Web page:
Date of Graduation


Document Type


Degree Type



Eberly College of Arts and Sciences


Physics and Astronomy

Committee Chair

John Stewart

Committee Co-Chair

Paul Cassak

Committee Member

Paul Hernandez

Committee Member

Chandralekha Singh

Committee Member

Gay Stewart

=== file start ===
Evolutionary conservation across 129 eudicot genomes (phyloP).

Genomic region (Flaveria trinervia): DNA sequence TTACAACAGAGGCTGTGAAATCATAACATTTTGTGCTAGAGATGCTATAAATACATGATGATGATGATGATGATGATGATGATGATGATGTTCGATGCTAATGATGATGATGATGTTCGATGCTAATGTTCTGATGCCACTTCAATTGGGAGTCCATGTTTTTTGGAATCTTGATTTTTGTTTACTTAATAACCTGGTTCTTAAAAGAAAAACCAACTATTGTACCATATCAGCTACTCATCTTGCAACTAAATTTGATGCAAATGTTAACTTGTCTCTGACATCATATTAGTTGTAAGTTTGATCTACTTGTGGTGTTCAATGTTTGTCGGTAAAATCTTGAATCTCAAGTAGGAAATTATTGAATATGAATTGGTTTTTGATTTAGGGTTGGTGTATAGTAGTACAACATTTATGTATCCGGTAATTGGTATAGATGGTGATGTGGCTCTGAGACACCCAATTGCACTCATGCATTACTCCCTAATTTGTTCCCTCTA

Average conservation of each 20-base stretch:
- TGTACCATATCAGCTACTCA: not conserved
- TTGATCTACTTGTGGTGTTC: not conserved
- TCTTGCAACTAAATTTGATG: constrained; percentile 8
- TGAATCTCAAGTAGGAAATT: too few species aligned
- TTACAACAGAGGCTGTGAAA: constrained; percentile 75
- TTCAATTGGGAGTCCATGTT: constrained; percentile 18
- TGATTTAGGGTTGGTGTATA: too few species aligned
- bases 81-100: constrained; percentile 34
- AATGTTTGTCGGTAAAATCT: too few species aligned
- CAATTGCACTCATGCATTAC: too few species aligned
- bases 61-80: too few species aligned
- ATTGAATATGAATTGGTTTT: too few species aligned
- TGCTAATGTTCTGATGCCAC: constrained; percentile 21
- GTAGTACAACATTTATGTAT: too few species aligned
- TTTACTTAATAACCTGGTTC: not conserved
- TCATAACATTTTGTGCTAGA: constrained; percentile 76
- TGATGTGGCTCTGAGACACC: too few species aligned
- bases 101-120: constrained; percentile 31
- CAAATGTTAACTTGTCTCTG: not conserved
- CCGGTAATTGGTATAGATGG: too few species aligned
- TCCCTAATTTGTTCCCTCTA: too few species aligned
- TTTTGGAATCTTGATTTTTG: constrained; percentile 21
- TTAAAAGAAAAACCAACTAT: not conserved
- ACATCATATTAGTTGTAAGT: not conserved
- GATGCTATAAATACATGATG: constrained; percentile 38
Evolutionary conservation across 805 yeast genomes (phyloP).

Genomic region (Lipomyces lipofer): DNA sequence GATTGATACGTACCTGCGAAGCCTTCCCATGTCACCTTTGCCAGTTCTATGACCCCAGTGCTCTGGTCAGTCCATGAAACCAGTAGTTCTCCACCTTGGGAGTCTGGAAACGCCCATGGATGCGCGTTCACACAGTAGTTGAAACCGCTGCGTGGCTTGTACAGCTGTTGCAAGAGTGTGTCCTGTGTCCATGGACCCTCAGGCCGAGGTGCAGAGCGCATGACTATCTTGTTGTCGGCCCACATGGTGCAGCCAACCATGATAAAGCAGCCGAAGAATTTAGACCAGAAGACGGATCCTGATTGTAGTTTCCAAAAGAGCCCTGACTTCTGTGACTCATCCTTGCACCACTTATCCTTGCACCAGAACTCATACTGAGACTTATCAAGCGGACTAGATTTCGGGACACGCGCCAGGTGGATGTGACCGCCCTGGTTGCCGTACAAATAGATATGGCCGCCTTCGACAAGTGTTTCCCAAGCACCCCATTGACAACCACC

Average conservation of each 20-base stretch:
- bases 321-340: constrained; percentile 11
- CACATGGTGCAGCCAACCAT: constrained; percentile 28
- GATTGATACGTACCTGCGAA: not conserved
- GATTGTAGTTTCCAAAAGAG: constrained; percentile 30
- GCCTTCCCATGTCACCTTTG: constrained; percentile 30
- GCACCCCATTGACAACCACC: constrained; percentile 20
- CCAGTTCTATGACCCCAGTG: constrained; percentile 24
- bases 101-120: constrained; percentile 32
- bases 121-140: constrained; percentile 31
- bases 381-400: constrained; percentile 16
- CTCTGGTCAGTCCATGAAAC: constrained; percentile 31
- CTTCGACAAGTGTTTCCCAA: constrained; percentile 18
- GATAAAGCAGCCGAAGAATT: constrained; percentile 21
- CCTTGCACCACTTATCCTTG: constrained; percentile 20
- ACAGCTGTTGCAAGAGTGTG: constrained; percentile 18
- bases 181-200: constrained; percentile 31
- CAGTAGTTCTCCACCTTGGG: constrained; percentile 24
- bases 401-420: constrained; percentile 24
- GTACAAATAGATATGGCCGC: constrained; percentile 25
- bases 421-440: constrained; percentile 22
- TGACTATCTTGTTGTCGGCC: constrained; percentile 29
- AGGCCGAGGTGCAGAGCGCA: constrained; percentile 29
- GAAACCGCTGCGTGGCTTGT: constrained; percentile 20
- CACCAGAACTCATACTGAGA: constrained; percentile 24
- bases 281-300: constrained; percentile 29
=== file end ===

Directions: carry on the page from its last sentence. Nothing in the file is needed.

Diversity and inclusion has been a concern for the physics community for nearly 50 years. Despite significant efforts including the American Physical Society (APS) Conferences for Undergraduate Women in Physics (CUWiP) and the APS Bridge Program, women, African Americans, and Hispanics continue to be substantially underrepresented in the physics profession. Similar efforts within the field of engineering, whose students make up the majority of students in the introductory calculus-based physics courses, have also met with limited success. With the introduction of research-based instruments such as the Force Concept Inventory (FCI), the Force and Motion Conceptual Evaluation (FMCE), and the Conceptual Survey of Electricity and Magnetism (CSEM), differences in performance by gender began to be reported. Researchers have yet to come to an agreement as to why these "gender gaps" exist in the conceptual inventories that are widely used in physics education research and/or how to reduce the gaps.;The "gender gap" has been extensively studied; on average, for the mechanics conceptual inventories, male students outperform female students by 13% on the pretest and by 12% post instruction. While much of the gender gap research has been geared toward the mechanics conceptual inventories, there have been few studies exploring the gender gap in the electricity and magnetism conceptual inventories. Overall, male students outperform female students by 3.7% on the pretest and 8.5% on the post-test; however, these studies have much more variation including one study showing female students outperforming male students on the CSEM.;Many factors have been proposed that may influence the gender gap, from differences in background and preparation to various psychological and sociocultural effects. A parallel but largely disconnected set of research has identified gender biased questions within the FCI. This research has produced sporadic results and has only been performed on the FCI. The work performed in this manuscript will seek to synthesize these strands and use large datasets and deep demographic data to understand the persistent differences in male and female performance.